The VA will access and review your Certificate of Release or Discharge from Active Duty (Department of Defense form DD214) as part of their evaluation process.
The next stage of this process for you will be a waiting period. You may receive a letter from the VA asking for more information. Obviously, the sooner you reply the faster your claim will proceed.
Also, the VA may schedule medical exams (referred to as C&P exams) for you—be sure not to miss them.
To speed your VA disability claim along, you will need to be organized and respond to any VA requests or medical appointments in a timely manner.
According to recent VA data, it takes between 92.9 and 100.8 days to review and make a decision on a disability claim.
VA disability compensation may include financial payments and/or other benefits, such as health care and job training.
Once you receive a decision notice with a disability rating (more about this later), you will be able to receive your compensation and/or other benefits.
If your disability rating is at least 10%, you will receive your first payment within 15 days—and then monthly thereafter.
Has your VA disability claim been denied?
You have the right to appeal.
The VA appeals system has changed as of February 2019. The appeals process is now a review process that allows you to choose from three decision review options:
If you have new and relevant evidence that is pertinent to your case, you can choose to file a Supplemental Claim. You can supply the new evidence yourself or request the VA to obtain the evidence from places like a VA medical center, other federal facilities, or even from your private medical providers.
According to the VA: “New Evidence is information that the VA didn’t have before the last decision. Relevant Evidence is information that could prove or disprove something in your claim.”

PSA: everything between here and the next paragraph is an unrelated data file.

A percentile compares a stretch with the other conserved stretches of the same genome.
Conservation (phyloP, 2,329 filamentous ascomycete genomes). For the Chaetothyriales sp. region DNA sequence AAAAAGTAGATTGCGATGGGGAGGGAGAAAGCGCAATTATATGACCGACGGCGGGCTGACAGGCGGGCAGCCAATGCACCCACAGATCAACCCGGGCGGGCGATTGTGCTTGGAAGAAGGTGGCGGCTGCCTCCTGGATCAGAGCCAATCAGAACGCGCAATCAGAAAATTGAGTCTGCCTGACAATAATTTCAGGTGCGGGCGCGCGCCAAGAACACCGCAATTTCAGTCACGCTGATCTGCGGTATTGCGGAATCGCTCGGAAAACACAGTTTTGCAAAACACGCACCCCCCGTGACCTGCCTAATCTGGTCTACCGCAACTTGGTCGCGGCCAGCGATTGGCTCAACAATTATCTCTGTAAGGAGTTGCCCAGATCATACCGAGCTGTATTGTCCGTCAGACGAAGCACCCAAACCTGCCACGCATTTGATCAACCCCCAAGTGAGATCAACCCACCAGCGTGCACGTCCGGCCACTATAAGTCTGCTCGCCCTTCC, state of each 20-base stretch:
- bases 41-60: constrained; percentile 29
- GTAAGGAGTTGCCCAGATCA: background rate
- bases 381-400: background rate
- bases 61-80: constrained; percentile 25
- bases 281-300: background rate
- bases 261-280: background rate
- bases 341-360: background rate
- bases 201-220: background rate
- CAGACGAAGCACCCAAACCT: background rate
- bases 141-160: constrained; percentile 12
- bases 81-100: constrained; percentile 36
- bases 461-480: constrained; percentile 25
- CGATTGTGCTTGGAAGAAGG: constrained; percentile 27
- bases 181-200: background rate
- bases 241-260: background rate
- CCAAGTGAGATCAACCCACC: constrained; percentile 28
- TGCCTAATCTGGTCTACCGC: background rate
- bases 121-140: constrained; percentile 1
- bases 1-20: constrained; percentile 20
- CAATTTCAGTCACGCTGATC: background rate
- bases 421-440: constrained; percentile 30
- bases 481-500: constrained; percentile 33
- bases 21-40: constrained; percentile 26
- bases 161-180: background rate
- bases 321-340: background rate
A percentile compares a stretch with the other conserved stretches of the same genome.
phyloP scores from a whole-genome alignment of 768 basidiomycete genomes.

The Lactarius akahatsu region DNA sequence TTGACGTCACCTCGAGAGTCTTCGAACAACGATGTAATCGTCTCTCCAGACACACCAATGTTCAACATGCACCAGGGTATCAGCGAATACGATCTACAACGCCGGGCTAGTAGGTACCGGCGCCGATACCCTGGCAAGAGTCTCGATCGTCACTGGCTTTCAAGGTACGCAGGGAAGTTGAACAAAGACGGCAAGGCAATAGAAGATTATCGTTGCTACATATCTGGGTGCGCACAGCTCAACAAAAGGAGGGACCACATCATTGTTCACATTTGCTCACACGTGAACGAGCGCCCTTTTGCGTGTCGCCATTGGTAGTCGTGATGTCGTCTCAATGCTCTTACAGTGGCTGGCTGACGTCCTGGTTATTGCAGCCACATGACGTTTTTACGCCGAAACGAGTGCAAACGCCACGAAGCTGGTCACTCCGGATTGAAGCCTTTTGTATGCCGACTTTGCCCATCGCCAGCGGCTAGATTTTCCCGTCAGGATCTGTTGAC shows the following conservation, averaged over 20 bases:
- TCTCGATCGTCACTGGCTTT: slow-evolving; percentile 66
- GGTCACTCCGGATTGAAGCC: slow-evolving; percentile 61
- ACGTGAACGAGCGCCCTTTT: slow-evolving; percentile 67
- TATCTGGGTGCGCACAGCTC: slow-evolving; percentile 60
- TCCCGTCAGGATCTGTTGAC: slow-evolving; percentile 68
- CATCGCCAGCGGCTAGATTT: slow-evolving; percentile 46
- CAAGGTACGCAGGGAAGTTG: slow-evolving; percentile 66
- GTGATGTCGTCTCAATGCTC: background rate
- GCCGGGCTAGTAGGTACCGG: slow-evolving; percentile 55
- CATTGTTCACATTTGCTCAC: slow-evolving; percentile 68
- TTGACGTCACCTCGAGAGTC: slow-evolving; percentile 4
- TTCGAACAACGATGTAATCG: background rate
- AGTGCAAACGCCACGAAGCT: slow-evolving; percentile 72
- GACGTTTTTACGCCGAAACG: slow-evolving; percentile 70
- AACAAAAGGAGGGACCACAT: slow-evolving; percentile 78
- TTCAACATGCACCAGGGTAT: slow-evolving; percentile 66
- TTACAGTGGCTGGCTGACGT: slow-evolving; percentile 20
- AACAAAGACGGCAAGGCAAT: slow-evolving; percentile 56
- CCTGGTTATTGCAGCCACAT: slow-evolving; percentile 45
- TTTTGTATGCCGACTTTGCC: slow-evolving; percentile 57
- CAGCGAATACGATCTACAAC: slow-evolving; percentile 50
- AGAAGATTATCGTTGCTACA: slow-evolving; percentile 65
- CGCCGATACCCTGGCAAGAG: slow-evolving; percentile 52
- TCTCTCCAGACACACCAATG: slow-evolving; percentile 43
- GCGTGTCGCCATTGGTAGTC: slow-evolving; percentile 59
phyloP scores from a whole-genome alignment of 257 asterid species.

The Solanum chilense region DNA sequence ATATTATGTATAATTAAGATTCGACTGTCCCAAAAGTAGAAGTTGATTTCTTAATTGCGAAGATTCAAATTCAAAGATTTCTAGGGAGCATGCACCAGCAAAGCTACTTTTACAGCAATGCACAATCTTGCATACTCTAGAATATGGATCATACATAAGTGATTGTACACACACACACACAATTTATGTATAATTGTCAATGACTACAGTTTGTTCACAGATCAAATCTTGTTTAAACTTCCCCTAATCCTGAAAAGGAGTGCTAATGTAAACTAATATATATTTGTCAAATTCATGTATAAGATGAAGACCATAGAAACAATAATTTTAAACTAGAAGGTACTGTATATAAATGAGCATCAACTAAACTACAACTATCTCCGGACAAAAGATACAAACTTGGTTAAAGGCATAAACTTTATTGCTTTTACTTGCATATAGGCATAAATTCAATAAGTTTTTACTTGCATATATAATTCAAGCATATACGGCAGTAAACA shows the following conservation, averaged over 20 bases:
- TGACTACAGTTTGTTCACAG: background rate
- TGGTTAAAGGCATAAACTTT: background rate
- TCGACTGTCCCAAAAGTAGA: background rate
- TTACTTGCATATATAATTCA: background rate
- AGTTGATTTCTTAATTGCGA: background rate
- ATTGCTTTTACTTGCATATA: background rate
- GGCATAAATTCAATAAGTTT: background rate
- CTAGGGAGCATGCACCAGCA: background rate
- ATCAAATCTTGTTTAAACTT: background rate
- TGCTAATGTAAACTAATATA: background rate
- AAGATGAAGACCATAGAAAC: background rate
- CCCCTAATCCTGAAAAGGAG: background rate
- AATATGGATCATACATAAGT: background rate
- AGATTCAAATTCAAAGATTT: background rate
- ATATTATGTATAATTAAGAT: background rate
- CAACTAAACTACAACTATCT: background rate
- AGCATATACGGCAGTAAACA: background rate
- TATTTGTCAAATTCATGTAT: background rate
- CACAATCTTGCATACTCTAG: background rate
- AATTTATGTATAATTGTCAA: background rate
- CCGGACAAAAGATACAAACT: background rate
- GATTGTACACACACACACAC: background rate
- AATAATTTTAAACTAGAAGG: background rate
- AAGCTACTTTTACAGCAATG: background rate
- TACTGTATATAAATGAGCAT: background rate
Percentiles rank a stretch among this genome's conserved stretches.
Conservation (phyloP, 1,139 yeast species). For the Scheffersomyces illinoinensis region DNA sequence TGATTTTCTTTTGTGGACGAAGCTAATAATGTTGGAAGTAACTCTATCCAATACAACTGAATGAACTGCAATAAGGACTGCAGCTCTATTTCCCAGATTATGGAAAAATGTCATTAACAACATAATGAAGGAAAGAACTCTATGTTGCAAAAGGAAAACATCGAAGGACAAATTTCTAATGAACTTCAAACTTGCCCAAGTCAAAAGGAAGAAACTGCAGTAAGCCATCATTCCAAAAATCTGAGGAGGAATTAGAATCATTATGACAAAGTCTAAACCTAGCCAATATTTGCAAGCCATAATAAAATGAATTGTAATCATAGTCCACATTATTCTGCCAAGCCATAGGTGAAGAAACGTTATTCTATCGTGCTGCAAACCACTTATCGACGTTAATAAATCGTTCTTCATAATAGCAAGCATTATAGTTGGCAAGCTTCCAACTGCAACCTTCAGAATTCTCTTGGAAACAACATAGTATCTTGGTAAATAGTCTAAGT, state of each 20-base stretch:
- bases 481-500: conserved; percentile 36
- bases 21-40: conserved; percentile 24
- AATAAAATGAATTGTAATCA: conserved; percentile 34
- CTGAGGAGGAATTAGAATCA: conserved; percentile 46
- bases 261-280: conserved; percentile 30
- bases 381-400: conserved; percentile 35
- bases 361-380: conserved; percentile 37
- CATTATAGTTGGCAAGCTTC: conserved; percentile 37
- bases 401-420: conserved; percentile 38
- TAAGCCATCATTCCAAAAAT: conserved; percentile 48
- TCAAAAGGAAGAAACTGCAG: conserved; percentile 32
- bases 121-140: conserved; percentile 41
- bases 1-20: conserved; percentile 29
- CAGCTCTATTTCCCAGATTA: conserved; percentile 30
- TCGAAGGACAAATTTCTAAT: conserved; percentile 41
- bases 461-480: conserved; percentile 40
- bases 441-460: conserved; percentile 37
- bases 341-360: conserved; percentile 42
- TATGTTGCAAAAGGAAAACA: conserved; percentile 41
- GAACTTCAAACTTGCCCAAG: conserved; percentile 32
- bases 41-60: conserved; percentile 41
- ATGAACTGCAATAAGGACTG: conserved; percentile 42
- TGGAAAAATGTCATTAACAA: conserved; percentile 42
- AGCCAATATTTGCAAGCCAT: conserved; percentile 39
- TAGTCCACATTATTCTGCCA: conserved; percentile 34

You can file a Supplemental Claim at any time, however, it is best if you can file within one year from the date of your decision letter in order to preserve the earliest possible effective date.
Once your Supplemental Claim is submitted, your new evidence will be reviewed and a new decision will be rendered.
Here are the steps to take:
You can expect this process to take between four and five months.
If you get a Supplemental Claim decision that you do not agree with, you can request a Higher-Level Review or file for a Board of Appeal.
If you disagree with the decision made on your Supplemental Claim, the next step is to request to have a senior reviewer take a look at your case. This request must be filed within one year of the date on your Supplemental Claim decision.
Here are three things to note:
If you disagree with the decision on your Higher-Level Review, the next step is to make a request for a Board of Veterans’ Appeals (BVA) Review.
A BVA hearing is a request to present your disability claims case before a Veterans Law Judge.
With this process, you can request a video conference hearing where you can present testimony about your disability claim to a judge. This hearing will be translated and becomes a part of your appeal file.
Please note that a hearing is not required for this appeal process.
If you decide that a BVA hearing is the best option for you, here are the steps to follow: